A Journal of Rhetoric, Writing, and Culture

A Review of Ben Rafoth’s Multilingual Writers and Writing Centers

Multilingual Writers and Writing Centers by Ben Raforth, Utah State UP, 2015, 168 p.

PD Arrington, Georgia State University

(Published April 8, 2019)

The January 2016 special issue of College English dedicates ten essays to transligualism, the position that, as John Trimbur writes in his contribution “Transligualism and Close Reading,” “...monoligualism is not a possible linguistic condition at all, for everyone speaks and understands a variety of dialects, registers, and genres, even if they appear within a single language” (220). In the volume’s introduction, Min-zhan Lu and Bruce Horner identify transligualism as “an occasion for labor” and promote a call for “scholars of transliguality to take up long-term studies...to explore precisely the various kinds of engagement of writers (and the scholars studying them)...” (216).

Strikingly, although the special issue features writing center directors as contributors, it includes no discussion of writing center work. Yet the writing center—with its focus on one-on-one communication about reading and writing—has always been perhaps the ultimate site for paying attention to translingual interaction in the academy. 

Ben Rafoth’s Multilingual Writers and Writing Centers resounds in the well of this rich conversation surrounding translingualism, even in light of the warning against conflating L2 scholarship and translingualism iterated in “Clarifying the Relationship between L2 writing and Translingual Writing...” (Atkinson et. al.).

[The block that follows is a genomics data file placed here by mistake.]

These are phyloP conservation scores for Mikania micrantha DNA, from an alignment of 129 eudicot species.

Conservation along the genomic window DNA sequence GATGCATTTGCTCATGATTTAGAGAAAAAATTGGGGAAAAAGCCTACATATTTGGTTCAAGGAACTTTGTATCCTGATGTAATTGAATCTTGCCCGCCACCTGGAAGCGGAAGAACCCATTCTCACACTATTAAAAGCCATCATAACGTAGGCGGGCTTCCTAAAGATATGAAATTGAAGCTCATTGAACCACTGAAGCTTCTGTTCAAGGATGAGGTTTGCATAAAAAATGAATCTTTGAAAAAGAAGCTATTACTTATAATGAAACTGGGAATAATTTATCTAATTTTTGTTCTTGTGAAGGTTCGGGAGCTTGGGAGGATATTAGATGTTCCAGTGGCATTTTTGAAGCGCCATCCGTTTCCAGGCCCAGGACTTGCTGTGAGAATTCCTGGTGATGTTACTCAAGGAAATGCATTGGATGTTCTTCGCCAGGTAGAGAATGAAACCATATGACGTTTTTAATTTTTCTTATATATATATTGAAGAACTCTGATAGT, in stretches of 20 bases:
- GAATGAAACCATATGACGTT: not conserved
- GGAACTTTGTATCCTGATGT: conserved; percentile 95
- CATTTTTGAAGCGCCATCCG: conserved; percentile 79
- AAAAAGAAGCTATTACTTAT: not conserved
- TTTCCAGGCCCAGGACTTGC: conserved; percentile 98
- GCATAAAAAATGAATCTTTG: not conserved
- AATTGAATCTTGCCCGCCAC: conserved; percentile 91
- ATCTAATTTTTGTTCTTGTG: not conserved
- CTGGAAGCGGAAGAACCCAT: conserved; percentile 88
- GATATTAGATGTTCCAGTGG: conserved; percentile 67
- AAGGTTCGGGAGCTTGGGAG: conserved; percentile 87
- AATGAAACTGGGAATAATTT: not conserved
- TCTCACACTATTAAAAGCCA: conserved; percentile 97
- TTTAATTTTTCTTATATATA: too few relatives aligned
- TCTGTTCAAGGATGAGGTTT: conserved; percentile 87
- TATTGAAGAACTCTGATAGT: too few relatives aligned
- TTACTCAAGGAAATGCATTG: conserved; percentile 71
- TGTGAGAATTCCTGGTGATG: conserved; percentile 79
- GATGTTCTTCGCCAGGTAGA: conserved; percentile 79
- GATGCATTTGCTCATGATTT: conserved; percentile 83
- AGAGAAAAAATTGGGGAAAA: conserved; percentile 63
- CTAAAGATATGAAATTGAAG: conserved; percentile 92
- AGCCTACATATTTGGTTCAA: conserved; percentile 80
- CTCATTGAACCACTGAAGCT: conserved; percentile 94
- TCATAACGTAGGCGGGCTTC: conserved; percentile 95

Rafoth’s volume deserves a wide audience of composition scholars, for indirectly it speaks to the lack of inclusion of writing center scholarship in the “translingual” conversation and to the great potential of the writing center as a place for attending to the research called for by Lu and Horner, as well as L2 writing specialists.

Make no mistake; this book is intended for specific audiences, writing center directors and tutors, and for specific purposes unique to the exigencies of writing center work. This is most evident in Rafoth’s framing of his practical argument and advice with current facts about the increasing population of multilingual writers at US colleges and universities. Drawing on enrollment figures from the Chronicle of Higher Education and the Association of International Educators, among other sources, Rafoth illuminates the international and multilingual nature of writing centers today. “Growing numbers of students from around the world turn to writing centers to learn to write in their native languages and in English, and at advanced levels” (19).